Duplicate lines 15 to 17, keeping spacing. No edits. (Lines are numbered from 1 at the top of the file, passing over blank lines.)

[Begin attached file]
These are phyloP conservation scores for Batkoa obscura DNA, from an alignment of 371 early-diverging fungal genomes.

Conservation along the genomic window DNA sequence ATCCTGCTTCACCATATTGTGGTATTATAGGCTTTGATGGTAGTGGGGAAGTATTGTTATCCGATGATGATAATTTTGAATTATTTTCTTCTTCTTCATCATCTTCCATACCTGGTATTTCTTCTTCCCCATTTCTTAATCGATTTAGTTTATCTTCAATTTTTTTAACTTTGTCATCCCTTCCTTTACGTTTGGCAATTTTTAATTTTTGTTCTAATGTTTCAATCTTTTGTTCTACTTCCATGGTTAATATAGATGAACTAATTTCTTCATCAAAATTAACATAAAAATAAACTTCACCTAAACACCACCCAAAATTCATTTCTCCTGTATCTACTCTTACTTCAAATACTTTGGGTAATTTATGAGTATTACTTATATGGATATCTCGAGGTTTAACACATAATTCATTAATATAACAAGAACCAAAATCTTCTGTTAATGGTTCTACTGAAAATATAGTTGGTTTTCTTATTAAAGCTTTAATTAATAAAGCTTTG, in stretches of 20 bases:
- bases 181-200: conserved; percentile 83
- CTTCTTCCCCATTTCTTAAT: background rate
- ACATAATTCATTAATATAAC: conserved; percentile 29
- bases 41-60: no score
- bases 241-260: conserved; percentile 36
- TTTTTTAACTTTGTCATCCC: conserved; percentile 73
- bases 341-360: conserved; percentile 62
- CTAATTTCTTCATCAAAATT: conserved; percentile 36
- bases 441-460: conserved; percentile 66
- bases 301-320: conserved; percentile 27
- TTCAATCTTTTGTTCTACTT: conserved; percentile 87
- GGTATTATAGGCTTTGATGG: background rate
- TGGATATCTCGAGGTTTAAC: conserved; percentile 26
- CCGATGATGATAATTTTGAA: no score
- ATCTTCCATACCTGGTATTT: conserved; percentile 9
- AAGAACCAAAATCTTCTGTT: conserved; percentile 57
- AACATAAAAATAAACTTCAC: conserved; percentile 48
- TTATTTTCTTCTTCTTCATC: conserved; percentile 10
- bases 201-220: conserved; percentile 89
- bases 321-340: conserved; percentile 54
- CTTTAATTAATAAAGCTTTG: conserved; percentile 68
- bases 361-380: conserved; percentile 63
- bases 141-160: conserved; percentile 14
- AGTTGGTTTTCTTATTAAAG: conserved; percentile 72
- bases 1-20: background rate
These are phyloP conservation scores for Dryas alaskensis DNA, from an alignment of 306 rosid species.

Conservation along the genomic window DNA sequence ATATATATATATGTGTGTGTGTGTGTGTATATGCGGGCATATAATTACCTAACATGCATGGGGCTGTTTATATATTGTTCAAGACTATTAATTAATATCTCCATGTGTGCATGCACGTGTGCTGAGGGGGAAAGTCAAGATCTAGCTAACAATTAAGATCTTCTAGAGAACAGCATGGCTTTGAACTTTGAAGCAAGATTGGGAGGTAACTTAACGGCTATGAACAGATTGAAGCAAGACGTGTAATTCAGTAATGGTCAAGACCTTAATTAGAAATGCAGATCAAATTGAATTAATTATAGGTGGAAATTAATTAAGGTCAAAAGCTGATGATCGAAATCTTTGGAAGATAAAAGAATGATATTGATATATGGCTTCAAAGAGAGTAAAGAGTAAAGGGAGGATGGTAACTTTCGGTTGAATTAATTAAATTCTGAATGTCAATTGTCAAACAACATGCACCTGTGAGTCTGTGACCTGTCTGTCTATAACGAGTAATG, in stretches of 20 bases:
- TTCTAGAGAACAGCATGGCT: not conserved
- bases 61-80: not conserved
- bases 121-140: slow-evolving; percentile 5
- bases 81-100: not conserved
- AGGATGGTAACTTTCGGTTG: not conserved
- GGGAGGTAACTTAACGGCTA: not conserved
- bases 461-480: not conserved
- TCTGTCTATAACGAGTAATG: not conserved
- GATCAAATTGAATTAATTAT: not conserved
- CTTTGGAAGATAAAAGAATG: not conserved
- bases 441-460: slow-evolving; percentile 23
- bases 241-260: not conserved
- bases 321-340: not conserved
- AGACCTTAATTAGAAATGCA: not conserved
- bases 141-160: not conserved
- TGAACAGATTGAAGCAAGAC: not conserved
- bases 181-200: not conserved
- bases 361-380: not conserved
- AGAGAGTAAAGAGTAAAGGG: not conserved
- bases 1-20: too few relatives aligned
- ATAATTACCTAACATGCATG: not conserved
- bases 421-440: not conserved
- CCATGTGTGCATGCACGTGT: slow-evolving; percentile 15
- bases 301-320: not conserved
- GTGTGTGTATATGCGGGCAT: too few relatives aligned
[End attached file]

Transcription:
- TGGATATCTCGAGGTTTAAC: conserved; percentile 26
- CCGATGATGATAATTTTGAA: no score
- ATCTTCCATACCTGGTATTT: conserved; percentile 9